03. Jun 2022
In week 21 (23-29 May), a total of 2,540 people got in touch with a doctor due to the presence of upper respiratory viral infections. In total, 40.1% of those patients were children. This is a 5% decrease on the figures for week 20.
The number of influenza cases is dropping. In total, 96 influenza ‘A’ cases were confirmed last week through laboratory analyses, which is 34% less than the week before. The drop is partially related to an overall decrease in the number of new influenza cases, while also partially being due to changes in the testing strategy.
The number of influenza-related hospitalisation cases also dropped a touch. According to initial data from the Health and Welfare Information Systems Centre, twenty-two patients needed hospitalisation last week due to the flu virus (compared to the twenty-four patients a week before). Since week 17 (25 April to 1 May 2022), the majority of those individuals who were hospitalised were at least 65 years of age. The percentage of those in the 60+ age group who have been hospitalised forms approximately half of all individuals who have required hospitalisation.
Based on updated information, a total of 384 patients have been hospitalised with serious influenza cases or influenza-related pneumonia since the beginning of the season. Based on information which was provided to the Health Board, three individuals aged between 17-71 have required intensive care treatment. No information is available about their vaccination statuses.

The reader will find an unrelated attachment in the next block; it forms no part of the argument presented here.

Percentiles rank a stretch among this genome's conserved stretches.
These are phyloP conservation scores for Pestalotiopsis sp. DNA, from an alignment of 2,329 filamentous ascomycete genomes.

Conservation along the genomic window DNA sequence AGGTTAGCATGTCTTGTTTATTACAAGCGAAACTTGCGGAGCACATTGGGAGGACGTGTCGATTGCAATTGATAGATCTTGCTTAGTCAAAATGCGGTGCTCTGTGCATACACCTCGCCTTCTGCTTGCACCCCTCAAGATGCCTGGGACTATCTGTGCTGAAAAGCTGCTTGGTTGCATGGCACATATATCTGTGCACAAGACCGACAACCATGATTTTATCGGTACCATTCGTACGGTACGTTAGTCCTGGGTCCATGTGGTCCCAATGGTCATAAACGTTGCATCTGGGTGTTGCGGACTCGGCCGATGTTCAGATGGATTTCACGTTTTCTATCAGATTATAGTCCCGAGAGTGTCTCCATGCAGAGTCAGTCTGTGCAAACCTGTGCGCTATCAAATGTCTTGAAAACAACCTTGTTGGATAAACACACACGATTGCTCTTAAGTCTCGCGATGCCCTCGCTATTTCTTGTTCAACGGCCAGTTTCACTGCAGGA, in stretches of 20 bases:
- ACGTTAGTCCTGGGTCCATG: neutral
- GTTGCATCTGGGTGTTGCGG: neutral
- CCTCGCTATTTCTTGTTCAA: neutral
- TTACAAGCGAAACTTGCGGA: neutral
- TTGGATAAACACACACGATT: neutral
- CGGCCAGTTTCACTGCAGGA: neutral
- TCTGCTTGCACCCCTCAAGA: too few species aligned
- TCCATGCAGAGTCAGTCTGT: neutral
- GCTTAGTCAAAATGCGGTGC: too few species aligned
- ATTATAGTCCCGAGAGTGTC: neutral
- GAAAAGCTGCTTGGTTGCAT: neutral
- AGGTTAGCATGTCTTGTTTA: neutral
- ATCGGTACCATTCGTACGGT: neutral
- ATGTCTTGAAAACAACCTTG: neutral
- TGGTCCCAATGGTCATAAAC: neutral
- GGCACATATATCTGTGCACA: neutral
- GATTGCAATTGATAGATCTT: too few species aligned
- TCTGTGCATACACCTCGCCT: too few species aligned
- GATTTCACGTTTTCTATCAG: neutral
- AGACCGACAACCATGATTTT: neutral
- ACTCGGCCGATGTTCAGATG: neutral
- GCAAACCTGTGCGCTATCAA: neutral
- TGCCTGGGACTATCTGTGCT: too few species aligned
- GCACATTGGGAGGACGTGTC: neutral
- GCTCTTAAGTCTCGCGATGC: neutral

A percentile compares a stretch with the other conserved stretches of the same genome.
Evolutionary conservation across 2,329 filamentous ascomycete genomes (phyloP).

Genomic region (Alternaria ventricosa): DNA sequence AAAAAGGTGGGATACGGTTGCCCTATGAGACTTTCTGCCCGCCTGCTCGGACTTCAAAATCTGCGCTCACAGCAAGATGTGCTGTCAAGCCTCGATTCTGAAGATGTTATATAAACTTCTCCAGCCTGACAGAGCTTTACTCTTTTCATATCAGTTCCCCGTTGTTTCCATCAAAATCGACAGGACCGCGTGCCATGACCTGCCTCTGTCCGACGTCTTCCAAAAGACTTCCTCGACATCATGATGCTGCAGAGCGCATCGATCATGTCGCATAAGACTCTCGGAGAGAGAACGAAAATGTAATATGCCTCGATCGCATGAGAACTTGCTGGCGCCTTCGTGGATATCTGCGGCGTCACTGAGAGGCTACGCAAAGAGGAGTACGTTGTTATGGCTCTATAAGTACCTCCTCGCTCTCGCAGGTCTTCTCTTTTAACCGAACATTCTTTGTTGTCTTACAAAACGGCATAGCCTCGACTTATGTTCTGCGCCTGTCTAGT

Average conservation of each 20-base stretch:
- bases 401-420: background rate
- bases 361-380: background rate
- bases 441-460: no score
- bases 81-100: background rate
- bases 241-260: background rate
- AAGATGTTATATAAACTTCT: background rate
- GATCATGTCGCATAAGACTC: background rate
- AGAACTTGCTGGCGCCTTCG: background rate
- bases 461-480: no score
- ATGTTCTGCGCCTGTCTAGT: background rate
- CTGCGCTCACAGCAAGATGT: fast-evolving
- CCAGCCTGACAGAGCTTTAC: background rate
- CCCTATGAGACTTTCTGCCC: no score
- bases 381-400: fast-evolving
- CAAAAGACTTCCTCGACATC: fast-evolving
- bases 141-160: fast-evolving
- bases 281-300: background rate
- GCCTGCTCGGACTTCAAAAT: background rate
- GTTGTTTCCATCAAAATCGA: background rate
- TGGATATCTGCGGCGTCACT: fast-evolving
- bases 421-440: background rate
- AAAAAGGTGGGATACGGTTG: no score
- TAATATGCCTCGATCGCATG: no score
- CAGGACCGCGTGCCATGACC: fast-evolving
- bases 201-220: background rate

Three people have died this season from flu-related complications. All of those individuals were over the age of seventy, with serious co-morbidities, and those individuals had not been immunised against influenza.
A total of 11,793 cases of influenza have been confirmed in the laboratory since the beginning of the season. According to the Health Board, the influenza ‘A’ (H3) subtype is circulating in Estonia.
Morbidity in Europe
The number of new influenza cases is decreasing across the European region as a whole. Only Finland still reported a spread which was 30% higher than expected. ‘A’ and ‘B’ group influenza virus cases have both been registered. According to the Influenza Surveillance Network, it is the influenza ‘A’ (H3) viruses which are mainly circulating in the European region.